Haikara-San: Here Comes Miss Modern
Cover of the first manga volume
はいからさんが通る
(Haikara-san ga Tōru)
Genre
Manga
Written byWaki Yamato
Published byKodansha
MagazineShōjo Friend
DemographicShōjo
Original run19751977
Volumes8
Anime television series
Directed byKazuyoshi Yokota
StudioNippon Animation
Original networkTV Asahi
Original run June 3, 1978 March 31, 1979
Episodes42
Live-action television film
Directed byShinji Ueda
Original networkKTV
Released1979
Live-action television film
Original networkFuji TV
Released1985
Live-action film
Directed byMasamichi Satō
Written byTakaya Nishioka
StudioToei
ReleasedDecember 12, 1987
Runtime90 minutes
Live-action television film
Original networkTBS
Released2002
Anime film
Takarazuka Revue
Written byNaoko Koyanagi
Date premieredOctober 7, 2017 (2017-10-07)
Place premieredUmeda Arts Theater, Osaka
Original languageJapanese
GenreMusical Theatre
Official site

Haikara-San: Here Comes Miss Modern (Japanese: はいからさんが通る, Hepburn: Haikara-san ga Tōru),[3] also known as Smart-san or Mademoiselle Anne, is a Japanese manga series written and illustrated by Waki Yamato. It was serialized by Kodansha in the magazine Shōjo Friend from 1975 to 1977. The title can be literally translated into English as Here Comes Miss Modern, Here Comes Miss High-Collar ("haikara" being the Japanese version of "high collar"), or Fashionable Girl Passing By. In 1977, it was awarded the 1st Kodansha Manga Award for shōjo manga.[4]

The series was later adapted as a 42-episode anime television series produced by Nippon Animation, which aired in Japan on TV Asahi in Tokyo and other local stations across the country from June 3, 1978, to March 31, 1979. The anime was later rebroadcast across Japan on the anime satellite television network Animax and on NHK satellite channel BS2. The manga was also adapted into three television drama specials and theatrical film. Two new anime films have been released, with the first film on 2017, and the second film in 2018.[5][1] In 2017, the story was also adapted for the musical theatre of the Takarazuka Revue.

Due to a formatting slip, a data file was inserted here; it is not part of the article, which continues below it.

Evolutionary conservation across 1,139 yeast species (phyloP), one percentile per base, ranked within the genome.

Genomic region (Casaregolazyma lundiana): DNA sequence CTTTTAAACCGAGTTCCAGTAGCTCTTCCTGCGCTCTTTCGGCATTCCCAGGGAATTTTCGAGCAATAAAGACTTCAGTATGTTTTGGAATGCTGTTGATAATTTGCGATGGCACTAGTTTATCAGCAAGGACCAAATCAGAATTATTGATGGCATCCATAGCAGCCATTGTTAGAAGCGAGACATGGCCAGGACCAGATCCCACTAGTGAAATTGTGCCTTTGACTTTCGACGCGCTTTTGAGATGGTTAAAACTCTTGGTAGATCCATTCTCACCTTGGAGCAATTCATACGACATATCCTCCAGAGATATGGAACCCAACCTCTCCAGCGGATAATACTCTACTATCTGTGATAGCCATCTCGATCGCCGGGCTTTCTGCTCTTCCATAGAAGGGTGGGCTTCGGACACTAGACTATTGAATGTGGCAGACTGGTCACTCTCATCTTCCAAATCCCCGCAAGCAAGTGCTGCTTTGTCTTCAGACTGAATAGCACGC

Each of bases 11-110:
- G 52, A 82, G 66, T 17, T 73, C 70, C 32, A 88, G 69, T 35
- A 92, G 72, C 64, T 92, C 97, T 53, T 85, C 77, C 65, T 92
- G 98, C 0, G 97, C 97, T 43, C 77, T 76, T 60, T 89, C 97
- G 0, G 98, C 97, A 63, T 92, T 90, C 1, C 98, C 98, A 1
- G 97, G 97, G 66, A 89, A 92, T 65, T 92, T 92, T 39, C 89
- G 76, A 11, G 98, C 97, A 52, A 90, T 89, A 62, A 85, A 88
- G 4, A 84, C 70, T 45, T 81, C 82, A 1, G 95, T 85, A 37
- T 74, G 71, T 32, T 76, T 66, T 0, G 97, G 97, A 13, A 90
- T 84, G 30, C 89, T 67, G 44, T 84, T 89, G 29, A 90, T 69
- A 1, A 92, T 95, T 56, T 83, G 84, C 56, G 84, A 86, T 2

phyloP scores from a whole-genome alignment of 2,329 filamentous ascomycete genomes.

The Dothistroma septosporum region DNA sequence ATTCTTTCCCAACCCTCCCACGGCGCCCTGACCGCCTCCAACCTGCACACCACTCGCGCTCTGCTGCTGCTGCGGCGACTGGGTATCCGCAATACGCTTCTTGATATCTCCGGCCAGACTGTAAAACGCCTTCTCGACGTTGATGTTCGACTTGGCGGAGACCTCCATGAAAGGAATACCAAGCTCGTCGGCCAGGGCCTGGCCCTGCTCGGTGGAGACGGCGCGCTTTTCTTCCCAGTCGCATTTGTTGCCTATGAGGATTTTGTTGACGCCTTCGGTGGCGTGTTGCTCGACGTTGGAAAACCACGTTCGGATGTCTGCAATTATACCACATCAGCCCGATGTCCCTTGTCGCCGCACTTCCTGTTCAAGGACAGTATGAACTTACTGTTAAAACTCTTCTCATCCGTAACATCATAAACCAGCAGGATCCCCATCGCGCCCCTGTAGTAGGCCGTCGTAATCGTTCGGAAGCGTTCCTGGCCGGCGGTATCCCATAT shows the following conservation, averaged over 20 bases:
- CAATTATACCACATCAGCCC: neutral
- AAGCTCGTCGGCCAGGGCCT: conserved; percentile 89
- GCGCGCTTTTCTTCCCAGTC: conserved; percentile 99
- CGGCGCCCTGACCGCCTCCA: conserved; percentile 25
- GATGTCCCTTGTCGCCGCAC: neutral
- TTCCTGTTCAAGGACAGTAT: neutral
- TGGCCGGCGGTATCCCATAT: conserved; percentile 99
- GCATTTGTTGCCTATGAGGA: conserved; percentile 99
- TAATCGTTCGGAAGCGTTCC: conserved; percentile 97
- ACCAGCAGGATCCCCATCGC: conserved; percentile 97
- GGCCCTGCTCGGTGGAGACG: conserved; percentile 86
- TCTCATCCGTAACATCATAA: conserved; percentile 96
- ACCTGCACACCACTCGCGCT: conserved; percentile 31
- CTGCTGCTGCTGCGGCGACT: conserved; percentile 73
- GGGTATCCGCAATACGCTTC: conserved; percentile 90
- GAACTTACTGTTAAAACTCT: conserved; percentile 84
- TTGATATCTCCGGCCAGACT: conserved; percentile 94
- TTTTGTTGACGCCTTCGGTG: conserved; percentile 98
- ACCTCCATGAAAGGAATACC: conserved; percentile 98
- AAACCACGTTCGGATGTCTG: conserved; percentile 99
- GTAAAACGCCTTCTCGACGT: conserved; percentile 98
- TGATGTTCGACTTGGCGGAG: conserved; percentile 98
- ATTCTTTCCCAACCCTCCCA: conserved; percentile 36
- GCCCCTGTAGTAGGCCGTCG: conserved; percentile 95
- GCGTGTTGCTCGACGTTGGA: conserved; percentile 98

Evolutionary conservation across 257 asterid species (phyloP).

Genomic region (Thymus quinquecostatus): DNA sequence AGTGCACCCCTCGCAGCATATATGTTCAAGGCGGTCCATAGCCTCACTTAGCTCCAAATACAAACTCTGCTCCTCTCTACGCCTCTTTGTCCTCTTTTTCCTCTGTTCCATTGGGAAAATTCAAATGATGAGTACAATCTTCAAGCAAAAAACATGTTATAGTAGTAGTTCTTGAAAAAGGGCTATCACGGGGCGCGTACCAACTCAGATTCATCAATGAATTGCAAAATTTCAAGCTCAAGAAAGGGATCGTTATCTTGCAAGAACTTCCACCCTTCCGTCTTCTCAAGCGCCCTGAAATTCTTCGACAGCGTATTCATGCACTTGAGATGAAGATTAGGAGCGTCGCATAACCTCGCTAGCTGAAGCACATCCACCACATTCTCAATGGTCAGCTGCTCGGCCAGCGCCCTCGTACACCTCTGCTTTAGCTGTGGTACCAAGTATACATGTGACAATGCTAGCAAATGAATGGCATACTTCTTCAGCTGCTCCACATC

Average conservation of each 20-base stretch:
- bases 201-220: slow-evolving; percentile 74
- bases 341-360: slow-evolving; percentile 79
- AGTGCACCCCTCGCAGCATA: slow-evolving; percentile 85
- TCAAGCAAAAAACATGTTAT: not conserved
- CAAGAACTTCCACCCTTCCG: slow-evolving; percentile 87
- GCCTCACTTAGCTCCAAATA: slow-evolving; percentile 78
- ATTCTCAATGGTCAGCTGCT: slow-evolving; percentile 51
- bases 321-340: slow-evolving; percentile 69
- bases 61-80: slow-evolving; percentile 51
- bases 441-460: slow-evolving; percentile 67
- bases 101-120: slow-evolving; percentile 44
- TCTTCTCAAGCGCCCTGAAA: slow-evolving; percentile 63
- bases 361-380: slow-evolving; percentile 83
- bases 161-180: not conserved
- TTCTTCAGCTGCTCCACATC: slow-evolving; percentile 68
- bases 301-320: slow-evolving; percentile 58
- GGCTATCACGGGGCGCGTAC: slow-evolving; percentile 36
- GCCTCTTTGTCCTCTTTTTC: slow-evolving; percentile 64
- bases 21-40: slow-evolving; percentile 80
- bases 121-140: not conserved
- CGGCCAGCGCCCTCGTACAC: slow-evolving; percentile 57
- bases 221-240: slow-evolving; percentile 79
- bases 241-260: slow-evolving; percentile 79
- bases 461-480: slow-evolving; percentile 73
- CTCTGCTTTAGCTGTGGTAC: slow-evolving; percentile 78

Plot

One day, Benio has a series of embarrassing encounters with the handsome army lieutenant Shinobu Ijuin (voiced by Katsuji Mori).

Benio encounters Shinobu again when she arrives home that day, and promptly attacks him with her kendo stick, only to receive a shock when her father (voiced by Ichiro Nagai) tells her that Shinobu is to be her husband, due to a pact made between the Hanamura and Ijuin families before Benio's birth.

Since Benio's friend Tamaki is in love with Shinobu, Benio also wants out of the engagement to avoid hurting Tamaki.

Moved by this unexpected show of kindness, Benio decides to forget Shinobu and accept Tosei's proposal of marriage.

Lalissa is fatally injured in the quake trying to save Shinobu, and as she lies dying, she tells Shinobu to marry Benio and be happy.

Tosei tries to save Benio, but Benio refuses, preferring to die alongside her beloved rather than face life without him; thus, Tosei rescues both Benio and Shinobu.

In the end, Tosei comes to terms with his feelings about his mother and rededicates himself to his business; Onijima returns to Manchuria, and Tamaki decides to obey her heart and follow him; and Benio and Shinobu are wed at last.

Distribution